More than just a ‘moon selfie’: Embry-Riddle students sending camera to space

VOLUSIA COUNTY, Fla. — In a small lab at Embry-Riddle Aeronautical University in Daytona Beach, engineering students are putting the final touches on a project three years in the making. If the project is successful, it will last just 15 minutes yet provide information that will help guide missions to the moon and beyond.


The “Eagle Cam” project will send a small box on a lunar probe to the moon in 2022. The camera will jettison from the spacecraft prior to landing, establish a Wi-Fi signal, and capture the first-ever pictures of a lander, landing on the moon’s surface.

“There are so many complex systems at play here, there’s the launch vehicle, you have the lander, and we’re just this small little box, that’s just taking a picture,” said Christopher Hays, a Ph.D. student at ERAU.

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Those pictures will provide information about how landers approach the surface from a unique perspective, a perspective that will provide information for future missions.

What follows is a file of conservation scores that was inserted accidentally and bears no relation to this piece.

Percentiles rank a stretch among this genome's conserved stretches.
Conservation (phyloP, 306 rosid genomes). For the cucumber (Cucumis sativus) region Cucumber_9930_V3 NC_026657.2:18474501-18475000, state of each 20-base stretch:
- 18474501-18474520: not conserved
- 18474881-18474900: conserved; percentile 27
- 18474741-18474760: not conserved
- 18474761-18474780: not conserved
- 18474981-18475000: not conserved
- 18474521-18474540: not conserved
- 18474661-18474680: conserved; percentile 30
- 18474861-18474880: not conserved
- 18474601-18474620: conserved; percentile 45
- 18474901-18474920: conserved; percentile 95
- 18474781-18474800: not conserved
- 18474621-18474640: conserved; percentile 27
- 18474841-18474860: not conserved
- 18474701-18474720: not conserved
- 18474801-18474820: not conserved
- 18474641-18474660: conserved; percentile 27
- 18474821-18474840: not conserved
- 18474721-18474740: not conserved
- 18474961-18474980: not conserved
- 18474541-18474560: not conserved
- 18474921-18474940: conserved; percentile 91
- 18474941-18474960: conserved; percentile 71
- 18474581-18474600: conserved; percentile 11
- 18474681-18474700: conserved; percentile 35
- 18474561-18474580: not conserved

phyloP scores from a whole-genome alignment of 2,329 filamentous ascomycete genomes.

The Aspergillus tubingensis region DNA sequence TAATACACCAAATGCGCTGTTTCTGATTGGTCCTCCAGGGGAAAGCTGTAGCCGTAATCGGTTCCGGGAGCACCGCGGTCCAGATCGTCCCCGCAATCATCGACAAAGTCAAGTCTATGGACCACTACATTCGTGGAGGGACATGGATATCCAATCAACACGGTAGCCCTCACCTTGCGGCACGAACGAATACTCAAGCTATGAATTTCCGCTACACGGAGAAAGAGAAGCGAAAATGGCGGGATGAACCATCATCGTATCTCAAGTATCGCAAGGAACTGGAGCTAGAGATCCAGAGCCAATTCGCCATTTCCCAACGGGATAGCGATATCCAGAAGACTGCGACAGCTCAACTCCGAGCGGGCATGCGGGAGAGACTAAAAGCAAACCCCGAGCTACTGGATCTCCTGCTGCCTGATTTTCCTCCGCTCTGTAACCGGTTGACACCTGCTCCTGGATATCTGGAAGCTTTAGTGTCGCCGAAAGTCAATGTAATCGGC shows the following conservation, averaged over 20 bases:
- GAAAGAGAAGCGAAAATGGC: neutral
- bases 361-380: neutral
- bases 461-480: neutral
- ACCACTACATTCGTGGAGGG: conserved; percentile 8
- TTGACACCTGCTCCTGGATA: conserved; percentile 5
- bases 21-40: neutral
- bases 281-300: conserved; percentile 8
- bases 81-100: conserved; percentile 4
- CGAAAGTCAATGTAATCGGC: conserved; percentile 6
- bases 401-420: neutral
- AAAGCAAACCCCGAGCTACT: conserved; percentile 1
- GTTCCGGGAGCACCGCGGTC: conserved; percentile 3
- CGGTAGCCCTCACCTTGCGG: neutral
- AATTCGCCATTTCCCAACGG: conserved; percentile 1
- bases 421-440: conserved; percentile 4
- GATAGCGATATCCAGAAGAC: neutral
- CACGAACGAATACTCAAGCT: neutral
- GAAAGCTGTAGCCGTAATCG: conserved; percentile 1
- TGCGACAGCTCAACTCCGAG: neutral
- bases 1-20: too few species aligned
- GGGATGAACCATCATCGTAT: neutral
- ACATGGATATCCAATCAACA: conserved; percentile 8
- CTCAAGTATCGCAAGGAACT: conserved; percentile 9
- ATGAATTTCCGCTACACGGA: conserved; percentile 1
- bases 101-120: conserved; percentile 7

“It is so exciting to apply what I’m learning in the classroom to something here in the lab,” said Grace Robertson, a senior aerospace engineering student at ERAU.

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But the “Eagle Cam” will do more than just take pictures — it’ll also test a new way of fighting moon dust.

“The fourth camera is actually a very neat system, it’s something that the engineers down at Kennedy Space Center have been working on for decades since the Apollo missions, which is called an electrodynamic dust shield,” said Dr. Troy Henderson, of the ERAU Space Technologies Lab. “Lunar dust gets stuck to it and it’s very sharp and abrasive. It’s got electrostatic charge so it sticks to things.”

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The box will use electricity to essentially “shake” the dust off, something NASA has tested in the lab, but never been able to test in space.

“You’ve got to think about the astronaut’s visors as we start to return humans to the moon, we’ve got cameras on rovers, we’ve got all of the NASA investment in returning to the moon and many, if not all of these, could have this dust shield involved,” Henderson said.

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After some more testing by NASA, the box will attach to the Nova-C lunar lander for an expected 2022 mission to the moon.

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